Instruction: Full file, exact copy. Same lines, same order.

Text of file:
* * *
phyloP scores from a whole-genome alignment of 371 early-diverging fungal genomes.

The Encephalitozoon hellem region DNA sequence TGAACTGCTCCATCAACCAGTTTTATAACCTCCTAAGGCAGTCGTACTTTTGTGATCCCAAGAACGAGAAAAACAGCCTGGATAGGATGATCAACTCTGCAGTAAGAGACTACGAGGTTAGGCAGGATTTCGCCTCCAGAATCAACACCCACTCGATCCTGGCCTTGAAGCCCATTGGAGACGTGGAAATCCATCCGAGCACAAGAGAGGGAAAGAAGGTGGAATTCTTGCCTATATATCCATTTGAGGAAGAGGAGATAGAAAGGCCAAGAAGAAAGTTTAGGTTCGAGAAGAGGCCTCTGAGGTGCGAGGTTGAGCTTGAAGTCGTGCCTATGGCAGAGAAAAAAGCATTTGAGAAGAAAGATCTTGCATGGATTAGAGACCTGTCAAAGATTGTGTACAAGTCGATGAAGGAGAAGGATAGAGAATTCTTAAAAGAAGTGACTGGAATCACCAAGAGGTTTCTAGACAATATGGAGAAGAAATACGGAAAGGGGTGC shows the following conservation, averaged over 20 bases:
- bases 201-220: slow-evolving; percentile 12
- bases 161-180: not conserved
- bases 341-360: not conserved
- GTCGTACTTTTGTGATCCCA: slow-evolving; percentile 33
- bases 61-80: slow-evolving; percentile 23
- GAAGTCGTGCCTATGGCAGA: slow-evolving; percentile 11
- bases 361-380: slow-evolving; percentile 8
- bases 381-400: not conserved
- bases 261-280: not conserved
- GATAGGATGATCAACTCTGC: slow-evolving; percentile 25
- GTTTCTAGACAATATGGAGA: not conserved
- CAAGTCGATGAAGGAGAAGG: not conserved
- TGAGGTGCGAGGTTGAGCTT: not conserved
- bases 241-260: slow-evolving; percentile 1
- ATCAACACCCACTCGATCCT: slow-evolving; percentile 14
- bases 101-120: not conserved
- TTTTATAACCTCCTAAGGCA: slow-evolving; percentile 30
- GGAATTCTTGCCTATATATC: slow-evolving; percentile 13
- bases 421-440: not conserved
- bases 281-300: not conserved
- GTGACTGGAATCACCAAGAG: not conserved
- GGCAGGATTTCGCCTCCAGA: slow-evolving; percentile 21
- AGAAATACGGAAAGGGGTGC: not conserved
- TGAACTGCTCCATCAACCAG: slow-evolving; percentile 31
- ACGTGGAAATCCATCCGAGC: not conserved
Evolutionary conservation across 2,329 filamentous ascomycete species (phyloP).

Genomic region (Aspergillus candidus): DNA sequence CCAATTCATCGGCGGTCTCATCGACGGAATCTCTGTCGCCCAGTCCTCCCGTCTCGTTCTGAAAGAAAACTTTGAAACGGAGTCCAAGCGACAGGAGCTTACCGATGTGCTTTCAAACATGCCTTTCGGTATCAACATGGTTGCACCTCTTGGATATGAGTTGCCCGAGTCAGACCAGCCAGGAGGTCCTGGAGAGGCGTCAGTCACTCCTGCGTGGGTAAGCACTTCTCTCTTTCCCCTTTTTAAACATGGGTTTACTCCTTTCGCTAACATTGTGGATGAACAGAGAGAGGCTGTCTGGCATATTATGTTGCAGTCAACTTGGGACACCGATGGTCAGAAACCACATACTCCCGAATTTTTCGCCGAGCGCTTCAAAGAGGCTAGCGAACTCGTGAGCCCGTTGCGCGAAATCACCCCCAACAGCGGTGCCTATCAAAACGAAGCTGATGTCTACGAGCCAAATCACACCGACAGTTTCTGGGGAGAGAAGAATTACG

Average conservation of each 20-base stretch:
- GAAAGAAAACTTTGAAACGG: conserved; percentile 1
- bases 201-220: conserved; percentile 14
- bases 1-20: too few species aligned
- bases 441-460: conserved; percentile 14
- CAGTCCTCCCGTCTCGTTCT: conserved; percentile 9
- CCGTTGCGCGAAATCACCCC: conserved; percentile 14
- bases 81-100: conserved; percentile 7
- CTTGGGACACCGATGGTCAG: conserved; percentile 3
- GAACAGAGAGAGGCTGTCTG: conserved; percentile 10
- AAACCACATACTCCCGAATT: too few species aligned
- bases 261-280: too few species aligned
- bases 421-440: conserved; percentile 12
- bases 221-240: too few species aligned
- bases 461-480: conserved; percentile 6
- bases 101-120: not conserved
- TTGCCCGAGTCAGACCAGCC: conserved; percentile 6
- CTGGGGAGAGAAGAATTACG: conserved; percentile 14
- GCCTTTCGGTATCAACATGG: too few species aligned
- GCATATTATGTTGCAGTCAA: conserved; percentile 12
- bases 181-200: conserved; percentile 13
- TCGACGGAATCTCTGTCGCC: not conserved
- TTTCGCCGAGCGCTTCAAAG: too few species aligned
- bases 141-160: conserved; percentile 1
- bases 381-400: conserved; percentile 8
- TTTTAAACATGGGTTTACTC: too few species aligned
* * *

phyloP scores from a whole-genome alignment of 371 early-diverging fungal genomes.

The Encephalitozoon hellem region DNA sequence TGAACTGCTCCATCAACCAGTTTTATAACCTCCTAAGGCAGTCGTACTTTTGTGATCCCAAGAACGAGAAAAACAGCCTGGATAGGATGATCAACTCTGCAGTAAGAGACTACGAGGTTAGGCAGGATTTCGCCTCCAGAATCAACACCCACTCGATCCTGGCCTTGAAGCCCATTGGAGACGTGGAAATCCATCCGAGCACAAGAGAGGGAAAGAAGGTGGAATTCTTGCCTATATATCCATTTGAGGAAGAGGAGATAGAAAGGCCAAGAAGAAAGTTTAGGTTCGAGAAGAGGCCTCTGAGGTGCGAGGTTGAGCTTGAAGTCGTGCCTATGGCAGAGAAAAAAGCATTTGAGAAGAAAGATCTTGCATGGATTAGAGACCTGTCAAAGATTGTGTACAAGTCGATGAAGGAGAAGGATAGAGAATTCTTAAAAGAAGTGACTGGAATCACCAAGAGGTTTCTAGACAATATGGAGAAGAAATACGGAAAGGGGTGC shows the following conservation, averaged over 20 bases:
- bases 201-220: slow-evolving; percentile 12
- bases 161-180: not conserved
- bases 341-360: not conserved
- GTCGTACTTTTGTGATCCCA: slow-evolving; percentile 33
- bases 61-80: slow-evolving; percentile 23
- GAAGTCGTGCCTATGGCAGA: slow-evolving; percentile 11
- bases 361-380: slow-evolving; percentile 8
- bases 381-400: not conserved
- bases 261-280: not conserved
- GATAGGATGATCAACTCTGC: slow-evolving; percentile 25
- GTTTCTAGACAATATGGAGA: not conserved
- CAAGTCGATGAAGGAGAAGG: not conserved
- TGAGGTGCGAGGTTGAGCTT: not conserved
- bases 241-260: slow-evolving; percentile 1
- ATCAACACCCACTCGATCCT: slow-evolving; percentile 14
- bases 101-120: not conserved
- TTTTATAACCTCCTAAGGCA: slow-evolving; percentile 30
- GGAATTCTTGCCTATATATC: slow-evolving; percentile 13
- bases 421-440: not conserved
- bases 281-300: not conserved
- GTGACTGGAATCACCAAGAG: not conserved
- GGCAGGATTTCGCCTCCAGA: slow-evolving; percentile 21
- AGAAATACGGAAAGGGGTGC: not conserved
- TGAACTGCTCCATCAACCAG: slow-evolving; percentile 31
- ACGTGGAAATCCATCCGAGC: not conserved
Evolutionary conservation across 2,329 filamentous ascomycete species (phyloP).

Genomic region (Aspergillus candidus): DNA sequence CCAATTCATCGGCGGTCTCATCGACGGAATCTCTGTCGCCCAGTCCTCCCGTCTCGTTCTGAAAGAAAACTTTGAAACGGAGTCCAAGCGACAGGAGCTTACCGATGTGCTTTCAAACATGCCTTTCGGTATCAACATGGTTGCACCTCTTGGATATGAGTTGCCCGAGTCAGACCAGCCAGGAGGTCCTGGAGAGGCGTCAGTCACTCCTGCGTGGGTAAGCACTTCTCTCTTTCCCCTTTTTAAACATGGGTTTACTCCTTTCGCTAACATTGTGGATGAACAGAGAGAGGCTGTCTGGCATATTATGTTGCAGTCAACTTGGGACACCGATGGTCAGAAACCACATACTCCCGAATTTTTCGCCGAGCGCTTCAAAGAGGCTAGCGAACTCGTGAGCCCGTTGCGCGAAATCACCCCCAACAGCGGTGCCTATCAAAACGAAGCTGATGTCTACGAGCCAAATCACACCGACAGTTTCTGGGGAGAGAAGAATTACG

Average conservation of each 20-base stretch:
- GAAAGAAAACTTTGAAACGG: conserved; percentile 1
- bases 201-220: conserved; percentile 14
- bases 1-20: too few species aligned
- bases 441-460: conserved; percentile 14
- CAGTCCTCCCGTCTCGTTCT: conserved; percentile 9
- CCGTTGCGCGAAATCACCCC: conserved; percentile 14
- bases 81-100: conserved; percentile 7
- CTTGGGACACCGATGGTCAG: conserved; percentile 3
- GAACAGAGAGAGGCTGTCTG: conserved; percentile 10
- AAACCACATACTCCCGAATT: too few species aligned
- bases 261-280: too few species aligned
- bases 421-440: conserved; percentile 12
- bases 221-240: too few species aligned
- bases 461-480: conserved; percentile 6
- bases 101-120: not conserved
- TTGCCCGAGTCAGACCAGCC: conserved; percentile 6
- CTGGGGAGAGAAGAATTACG: conserved; percentile 14
- GCCTTTCGGTATCAACATGG: too few species aligned
- GCATATTATGTTGCAGTCAA: conserved; percentile 12
- bases 181-200: conserved; percentile 13
- TCGACGGAATCTCTGTCGCC: not conserved
- TTTCGCCGAGCGCTTCAAAG: too few species aligned
- bases 141-160: conserved; percentile 1
- bases 381-400: conserved; percentile 8
- TTTTAAACATGGGTTTACTC: too few species aligned